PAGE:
So what value does a vIBAN bring? Let’s say you’re sending and receiving lots of payments from lots of different people. If you only have one IBAN, then you’ll need to issue additional reference information when they make the transfer so you know where each payment came from. If your payee forgets to include that additional reference information or makes a typo, you’ll have to reconcile the payment information yourself. However, if you give each payee a unique vIBAN, the payee won’t have to enter any additional information and it’s instantly clear where each payment has come from.
For a party making the payment, a virtual IBAN is identical to a conventional IBAN: it is a series of digits that identifies the account to which money should be sent. However, being virtual, their creation can happen in a matter of seconds, and this quick and easy set-up brings a number of advantages for businesses.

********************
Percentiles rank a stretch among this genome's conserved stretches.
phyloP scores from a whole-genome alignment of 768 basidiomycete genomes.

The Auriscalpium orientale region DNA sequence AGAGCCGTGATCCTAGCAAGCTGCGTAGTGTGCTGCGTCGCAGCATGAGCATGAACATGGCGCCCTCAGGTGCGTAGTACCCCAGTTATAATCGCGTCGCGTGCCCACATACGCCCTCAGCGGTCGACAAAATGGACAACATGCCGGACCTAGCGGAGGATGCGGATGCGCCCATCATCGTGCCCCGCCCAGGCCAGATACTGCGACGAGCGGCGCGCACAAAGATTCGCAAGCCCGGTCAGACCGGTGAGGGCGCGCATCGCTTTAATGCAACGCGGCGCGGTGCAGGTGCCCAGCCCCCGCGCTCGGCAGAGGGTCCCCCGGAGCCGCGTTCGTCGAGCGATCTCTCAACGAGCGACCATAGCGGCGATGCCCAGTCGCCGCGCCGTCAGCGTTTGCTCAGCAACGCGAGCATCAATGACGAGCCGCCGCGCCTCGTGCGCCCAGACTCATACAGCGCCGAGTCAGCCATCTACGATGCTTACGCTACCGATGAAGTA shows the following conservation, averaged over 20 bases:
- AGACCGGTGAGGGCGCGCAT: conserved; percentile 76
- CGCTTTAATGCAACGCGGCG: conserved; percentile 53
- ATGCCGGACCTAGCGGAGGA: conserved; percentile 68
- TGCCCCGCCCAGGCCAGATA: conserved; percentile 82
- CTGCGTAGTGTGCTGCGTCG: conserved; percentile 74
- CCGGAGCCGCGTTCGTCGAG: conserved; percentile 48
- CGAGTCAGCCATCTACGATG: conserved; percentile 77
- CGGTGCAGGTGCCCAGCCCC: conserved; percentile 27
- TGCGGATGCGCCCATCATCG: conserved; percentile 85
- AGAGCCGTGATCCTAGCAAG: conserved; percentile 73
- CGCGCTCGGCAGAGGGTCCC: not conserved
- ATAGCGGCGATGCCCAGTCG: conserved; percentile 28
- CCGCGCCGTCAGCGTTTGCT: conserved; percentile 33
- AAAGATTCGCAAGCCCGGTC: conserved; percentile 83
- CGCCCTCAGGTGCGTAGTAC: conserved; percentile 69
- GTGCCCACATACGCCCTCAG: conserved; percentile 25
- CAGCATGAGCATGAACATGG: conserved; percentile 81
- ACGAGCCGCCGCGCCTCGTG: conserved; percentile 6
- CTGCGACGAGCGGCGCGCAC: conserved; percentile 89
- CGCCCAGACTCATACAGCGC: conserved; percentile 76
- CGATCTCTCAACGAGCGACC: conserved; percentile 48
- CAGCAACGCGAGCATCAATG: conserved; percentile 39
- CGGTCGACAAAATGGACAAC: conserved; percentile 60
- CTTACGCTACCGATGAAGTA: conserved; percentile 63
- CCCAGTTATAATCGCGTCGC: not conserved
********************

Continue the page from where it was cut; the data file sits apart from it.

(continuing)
Virtual IBANs have such a long combination of letters and numbers they don’t look dissimilar to a WiFi password. However, when you break it down each piece of information tells a story. Let’s look at an example vIBAN that we have created (and anonymised, but we’ll get on to that):
Here’s what each piece of the puzzle actually means:
MT: The first two letters are the country code. In this example it’s Malta, but for the UK it would be GB, for Germany it’s DE and for Mauritius it’s MU. Each country has one and they’re always two letters.